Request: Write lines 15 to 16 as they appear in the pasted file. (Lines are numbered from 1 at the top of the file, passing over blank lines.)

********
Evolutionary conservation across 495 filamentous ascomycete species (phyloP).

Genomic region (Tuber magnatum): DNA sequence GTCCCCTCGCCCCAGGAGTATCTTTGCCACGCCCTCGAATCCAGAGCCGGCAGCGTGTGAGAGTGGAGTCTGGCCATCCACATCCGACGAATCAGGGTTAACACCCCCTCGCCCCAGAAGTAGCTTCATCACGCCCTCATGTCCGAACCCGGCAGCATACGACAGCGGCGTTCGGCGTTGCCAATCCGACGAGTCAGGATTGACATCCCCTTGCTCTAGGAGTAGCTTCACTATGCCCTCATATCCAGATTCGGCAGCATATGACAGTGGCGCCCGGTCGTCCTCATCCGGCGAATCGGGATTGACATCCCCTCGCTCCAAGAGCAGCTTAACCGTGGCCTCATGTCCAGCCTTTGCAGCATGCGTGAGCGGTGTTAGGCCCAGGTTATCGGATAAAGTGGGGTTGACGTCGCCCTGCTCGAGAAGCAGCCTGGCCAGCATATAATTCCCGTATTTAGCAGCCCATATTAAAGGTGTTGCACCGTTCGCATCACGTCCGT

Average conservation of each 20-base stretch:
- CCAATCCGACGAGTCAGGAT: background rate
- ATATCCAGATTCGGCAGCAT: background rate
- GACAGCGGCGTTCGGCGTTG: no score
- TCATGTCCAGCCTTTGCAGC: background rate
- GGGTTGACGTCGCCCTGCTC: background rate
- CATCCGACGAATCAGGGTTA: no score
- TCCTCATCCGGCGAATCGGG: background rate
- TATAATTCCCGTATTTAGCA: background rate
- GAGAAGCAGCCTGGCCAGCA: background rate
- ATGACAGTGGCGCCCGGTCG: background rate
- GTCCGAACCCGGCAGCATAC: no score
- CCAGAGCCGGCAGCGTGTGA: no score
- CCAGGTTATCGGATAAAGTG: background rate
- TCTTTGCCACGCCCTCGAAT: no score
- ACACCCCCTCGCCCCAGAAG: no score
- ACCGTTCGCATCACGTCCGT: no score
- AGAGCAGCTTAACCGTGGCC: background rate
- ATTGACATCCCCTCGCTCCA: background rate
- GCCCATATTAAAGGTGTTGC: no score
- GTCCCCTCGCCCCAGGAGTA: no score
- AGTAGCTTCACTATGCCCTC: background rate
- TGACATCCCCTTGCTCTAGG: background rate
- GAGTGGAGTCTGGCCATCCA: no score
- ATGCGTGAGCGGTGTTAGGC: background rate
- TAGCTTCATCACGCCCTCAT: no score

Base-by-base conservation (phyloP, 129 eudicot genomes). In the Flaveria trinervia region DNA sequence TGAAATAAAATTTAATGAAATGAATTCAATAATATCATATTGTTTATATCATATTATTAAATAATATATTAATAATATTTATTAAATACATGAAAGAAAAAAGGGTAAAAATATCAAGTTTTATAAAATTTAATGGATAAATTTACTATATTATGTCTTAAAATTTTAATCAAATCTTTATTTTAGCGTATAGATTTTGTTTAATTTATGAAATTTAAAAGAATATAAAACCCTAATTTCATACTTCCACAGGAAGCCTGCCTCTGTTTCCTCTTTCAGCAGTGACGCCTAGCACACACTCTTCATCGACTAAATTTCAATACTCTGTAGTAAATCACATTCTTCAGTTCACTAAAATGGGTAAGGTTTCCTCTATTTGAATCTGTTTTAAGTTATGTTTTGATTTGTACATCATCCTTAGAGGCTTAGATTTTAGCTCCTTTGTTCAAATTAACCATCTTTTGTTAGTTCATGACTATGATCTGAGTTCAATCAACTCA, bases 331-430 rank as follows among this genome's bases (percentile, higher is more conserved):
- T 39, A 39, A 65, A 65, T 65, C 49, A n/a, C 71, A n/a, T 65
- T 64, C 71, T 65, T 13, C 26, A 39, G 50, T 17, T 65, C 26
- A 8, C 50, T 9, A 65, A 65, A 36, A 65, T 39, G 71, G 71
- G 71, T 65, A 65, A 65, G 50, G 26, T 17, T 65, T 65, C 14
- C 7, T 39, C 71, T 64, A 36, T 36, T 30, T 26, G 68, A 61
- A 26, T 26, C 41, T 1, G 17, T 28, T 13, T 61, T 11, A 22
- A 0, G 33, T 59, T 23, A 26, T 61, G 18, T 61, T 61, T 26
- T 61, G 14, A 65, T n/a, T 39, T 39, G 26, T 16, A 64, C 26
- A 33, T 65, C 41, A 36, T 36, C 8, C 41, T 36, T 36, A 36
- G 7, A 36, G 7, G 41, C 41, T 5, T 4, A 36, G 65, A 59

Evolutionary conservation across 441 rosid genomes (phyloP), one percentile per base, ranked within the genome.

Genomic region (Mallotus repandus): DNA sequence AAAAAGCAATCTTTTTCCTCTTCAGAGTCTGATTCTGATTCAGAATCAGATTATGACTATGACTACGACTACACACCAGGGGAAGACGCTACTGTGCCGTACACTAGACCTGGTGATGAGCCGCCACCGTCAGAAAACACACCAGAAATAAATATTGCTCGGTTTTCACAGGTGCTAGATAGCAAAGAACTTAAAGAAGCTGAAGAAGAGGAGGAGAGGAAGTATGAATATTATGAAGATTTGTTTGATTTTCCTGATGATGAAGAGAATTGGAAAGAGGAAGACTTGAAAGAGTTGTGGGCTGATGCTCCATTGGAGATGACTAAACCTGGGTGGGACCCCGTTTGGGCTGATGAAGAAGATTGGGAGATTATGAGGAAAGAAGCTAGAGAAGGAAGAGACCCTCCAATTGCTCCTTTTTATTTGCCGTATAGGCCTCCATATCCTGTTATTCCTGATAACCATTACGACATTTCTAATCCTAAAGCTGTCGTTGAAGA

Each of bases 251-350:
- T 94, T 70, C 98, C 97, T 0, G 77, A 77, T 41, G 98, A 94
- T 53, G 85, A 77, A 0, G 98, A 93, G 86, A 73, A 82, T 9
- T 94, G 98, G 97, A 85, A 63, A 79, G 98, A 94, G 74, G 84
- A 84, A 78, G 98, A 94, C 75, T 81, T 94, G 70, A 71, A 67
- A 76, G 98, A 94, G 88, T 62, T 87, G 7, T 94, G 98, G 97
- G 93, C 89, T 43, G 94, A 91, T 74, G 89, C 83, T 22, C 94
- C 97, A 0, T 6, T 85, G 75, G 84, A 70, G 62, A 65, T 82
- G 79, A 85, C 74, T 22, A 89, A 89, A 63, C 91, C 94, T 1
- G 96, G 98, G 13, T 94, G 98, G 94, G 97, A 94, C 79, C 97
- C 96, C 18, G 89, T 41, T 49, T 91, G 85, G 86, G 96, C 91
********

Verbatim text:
- CCAGAGCCGGCAGCGTGTGA: no score
- CCAGGTTATCGGATAAAGTG: background rate